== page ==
The Levelling Up Secretary told ITV News the public "deserve the truth" and said changes in government were likely to be needed following the publication of Ms Gray's report, but rejected a suggestion

Mr Johnson should quit as part of the shake-up.

It comes after Mr Slack, who until last year was Mr Johnson's director of communications, apologised yesterday morning for the "anger and hurt" his leaving party had caused.

Mr Slack, who is now deputy editorin-chief of The Sun newspaper - which is understood to have been told about the leaving do on Thursday following a media inquiry - said he took "full responsibility" and was "deeply sorry".

Conservative MP Sir Roger Gale said the gatherings were "wholly unacceptable" and confirmed he had submitted a letter of no confidence in Mr Johnson to the 1922 Committee of backbench MPs.

The Telegraph reported that as many as 30 letters have been submitted so far, with a total of 54 needed to trigger a vote.

However, Foreign Secretary Liz Truss said people should "move on" following Mr Johnson's apology over a previous bash on Wednesday.

Meanwhile, the former director general of the UK Government's Covid Taskforce has apologised over a gathering in the Cabinet Office for her leaving drinks during coronavirus restrictions days before Christmas in 2020.

Kate Josephs, who is chief executive of Sheffield City Council, said she was co-operating with Ms Gray's probe.

It brings the total number of parties or gatherings alleged to have happened across Whitehall during restrictions to 15.

The Metropolitan Police said there is no change to its position on investigating Downing Street parties amid fresh allegations of more gatherings taking place.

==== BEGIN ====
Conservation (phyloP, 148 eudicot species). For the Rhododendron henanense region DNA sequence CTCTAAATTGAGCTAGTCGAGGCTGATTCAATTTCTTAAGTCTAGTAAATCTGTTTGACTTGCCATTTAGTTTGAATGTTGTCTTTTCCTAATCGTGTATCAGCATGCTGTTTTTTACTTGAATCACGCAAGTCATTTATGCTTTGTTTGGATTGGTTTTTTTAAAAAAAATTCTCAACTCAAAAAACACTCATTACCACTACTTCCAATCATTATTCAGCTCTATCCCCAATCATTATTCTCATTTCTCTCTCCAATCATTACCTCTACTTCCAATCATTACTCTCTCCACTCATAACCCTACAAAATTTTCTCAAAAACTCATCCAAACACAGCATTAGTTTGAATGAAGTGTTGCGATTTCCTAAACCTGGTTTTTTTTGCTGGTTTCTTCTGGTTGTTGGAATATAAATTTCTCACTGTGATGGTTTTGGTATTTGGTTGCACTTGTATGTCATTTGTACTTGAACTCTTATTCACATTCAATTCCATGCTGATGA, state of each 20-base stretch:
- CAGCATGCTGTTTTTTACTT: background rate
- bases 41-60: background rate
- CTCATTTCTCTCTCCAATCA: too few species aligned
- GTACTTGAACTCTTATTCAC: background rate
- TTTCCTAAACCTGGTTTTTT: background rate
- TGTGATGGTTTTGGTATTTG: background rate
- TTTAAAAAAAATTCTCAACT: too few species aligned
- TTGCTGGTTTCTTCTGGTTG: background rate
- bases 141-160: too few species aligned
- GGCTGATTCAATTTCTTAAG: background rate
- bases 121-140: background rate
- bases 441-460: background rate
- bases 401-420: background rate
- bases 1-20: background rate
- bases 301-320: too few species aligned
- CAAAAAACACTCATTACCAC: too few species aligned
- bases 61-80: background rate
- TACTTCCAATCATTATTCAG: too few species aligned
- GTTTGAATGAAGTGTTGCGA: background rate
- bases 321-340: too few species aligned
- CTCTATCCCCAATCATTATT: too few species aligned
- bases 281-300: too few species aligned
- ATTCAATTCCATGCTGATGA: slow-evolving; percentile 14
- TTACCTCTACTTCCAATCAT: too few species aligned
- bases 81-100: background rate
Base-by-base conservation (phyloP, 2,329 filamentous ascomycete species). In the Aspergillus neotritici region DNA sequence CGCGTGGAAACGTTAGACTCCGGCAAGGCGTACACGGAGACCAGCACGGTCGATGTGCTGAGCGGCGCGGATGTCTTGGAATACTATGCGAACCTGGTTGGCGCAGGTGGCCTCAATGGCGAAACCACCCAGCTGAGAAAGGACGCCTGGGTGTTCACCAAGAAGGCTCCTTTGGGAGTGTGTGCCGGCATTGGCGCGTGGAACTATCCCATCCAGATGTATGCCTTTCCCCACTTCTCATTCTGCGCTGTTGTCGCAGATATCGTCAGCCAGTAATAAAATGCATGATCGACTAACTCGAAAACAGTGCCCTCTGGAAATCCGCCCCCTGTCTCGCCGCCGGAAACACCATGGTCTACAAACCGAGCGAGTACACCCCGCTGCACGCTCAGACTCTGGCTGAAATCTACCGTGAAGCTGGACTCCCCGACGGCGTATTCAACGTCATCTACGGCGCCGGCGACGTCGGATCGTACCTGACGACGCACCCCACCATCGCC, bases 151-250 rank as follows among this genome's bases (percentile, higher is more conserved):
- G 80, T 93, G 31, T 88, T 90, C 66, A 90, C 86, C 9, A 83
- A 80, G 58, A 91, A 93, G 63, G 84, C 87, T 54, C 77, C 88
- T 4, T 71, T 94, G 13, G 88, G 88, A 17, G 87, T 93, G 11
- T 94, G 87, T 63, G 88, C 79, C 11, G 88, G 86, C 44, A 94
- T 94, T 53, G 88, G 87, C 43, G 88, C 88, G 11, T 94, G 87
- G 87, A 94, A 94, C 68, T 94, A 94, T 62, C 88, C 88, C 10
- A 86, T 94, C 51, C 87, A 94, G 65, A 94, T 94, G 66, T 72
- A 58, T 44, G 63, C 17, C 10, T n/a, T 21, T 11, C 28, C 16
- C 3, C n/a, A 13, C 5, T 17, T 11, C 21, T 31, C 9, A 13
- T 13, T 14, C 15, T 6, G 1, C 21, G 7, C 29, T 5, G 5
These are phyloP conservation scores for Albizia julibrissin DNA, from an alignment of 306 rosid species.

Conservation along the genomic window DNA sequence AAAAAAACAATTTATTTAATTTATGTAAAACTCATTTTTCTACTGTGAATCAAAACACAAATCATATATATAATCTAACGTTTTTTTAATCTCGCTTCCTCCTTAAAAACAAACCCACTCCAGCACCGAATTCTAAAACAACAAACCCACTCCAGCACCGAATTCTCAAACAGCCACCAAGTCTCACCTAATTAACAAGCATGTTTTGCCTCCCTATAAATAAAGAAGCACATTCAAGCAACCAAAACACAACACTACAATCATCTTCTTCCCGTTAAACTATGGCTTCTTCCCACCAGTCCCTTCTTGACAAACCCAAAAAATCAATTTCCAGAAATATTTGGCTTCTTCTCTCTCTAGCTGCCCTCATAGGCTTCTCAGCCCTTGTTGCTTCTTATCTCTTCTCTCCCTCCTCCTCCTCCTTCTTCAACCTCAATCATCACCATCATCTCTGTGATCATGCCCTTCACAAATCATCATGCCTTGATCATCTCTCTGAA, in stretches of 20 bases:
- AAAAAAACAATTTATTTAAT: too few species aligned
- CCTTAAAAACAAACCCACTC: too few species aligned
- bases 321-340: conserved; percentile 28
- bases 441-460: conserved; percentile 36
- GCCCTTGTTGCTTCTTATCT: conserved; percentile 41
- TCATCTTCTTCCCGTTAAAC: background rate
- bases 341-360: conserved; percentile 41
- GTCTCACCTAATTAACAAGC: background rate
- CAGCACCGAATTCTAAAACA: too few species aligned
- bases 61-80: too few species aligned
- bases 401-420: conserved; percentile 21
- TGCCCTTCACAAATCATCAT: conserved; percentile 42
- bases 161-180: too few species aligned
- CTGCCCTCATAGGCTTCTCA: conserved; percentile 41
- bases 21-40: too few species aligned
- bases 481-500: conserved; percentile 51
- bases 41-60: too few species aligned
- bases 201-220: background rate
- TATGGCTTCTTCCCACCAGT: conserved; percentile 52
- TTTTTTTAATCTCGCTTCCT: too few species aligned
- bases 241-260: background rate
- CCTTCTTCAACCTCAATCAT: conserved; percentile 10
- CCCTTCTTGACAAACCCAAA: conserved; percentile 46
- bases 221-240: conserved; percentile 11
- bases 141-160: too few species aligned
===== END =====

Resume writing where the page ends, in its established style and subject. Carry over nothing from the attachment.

Scotland Yard indicated any police investigation would depend on evidence unearthed in the Cabinet Office inquiry carried out by Mrs Gray, adding: "If the inquiry identifies evidence of behaviour that is potentially a criminal offence it will be passed to the Met for further consideration."

Meanwhile, Plaid Cymru's Westminster leader Liz Saville Roberts MP has tabled a parliamentary motion calling for a law to hold politicians to account for lying.

The Early Day Motion, which has so far gained the support of MPs from the Labour Party, the SNP, the Liberal Democrats, the Green Party, the SDLP, Alliance, as well as Ms Saville Roberts' Plaid Cymru colleagues, condemns the organisation of parties at Downing Street during lockdown and condemns the Tory government for a "lack of transparency" and a "reluctance to disclose attendance".

Plaid Cymru, working with the thinktank Compassion in Politics, has proposed a new law be introduced that would effectively make it a criminal offence for politicians to deliberately lie to the public.

Ms Saville Roberts said "when the lies are so blatant, the statements so hypocritical, and the pain and loss of Covid lockdowns still so visceral, the public are right to demand Boris Johnson be held to account."

The MP added: "Enough is enough. Boris Johnson's lies have gone too far and Westminster is incapable of holding him to account.

"We urgently need a specific criminal offence to stop liars from corrupting our politics.

"I urge MPs from across the House to join our calls for a debate on a law to stop the lies as soon as possible."

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First Minister Mark Drakeford spoke out as Downing Street apologised to Buckingham Palace for parties held on the eve of the Duke of Edinburgh's funeral last year JACK HILL/THE TIMES
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Author:PA REPORTERS echo.newsdesk@walesonline.co.uk
Publication:South Wales Echo (Cardiff, Wales)
Geographic Code:4EUUK
Date:Jan 15, 2022
Words:1153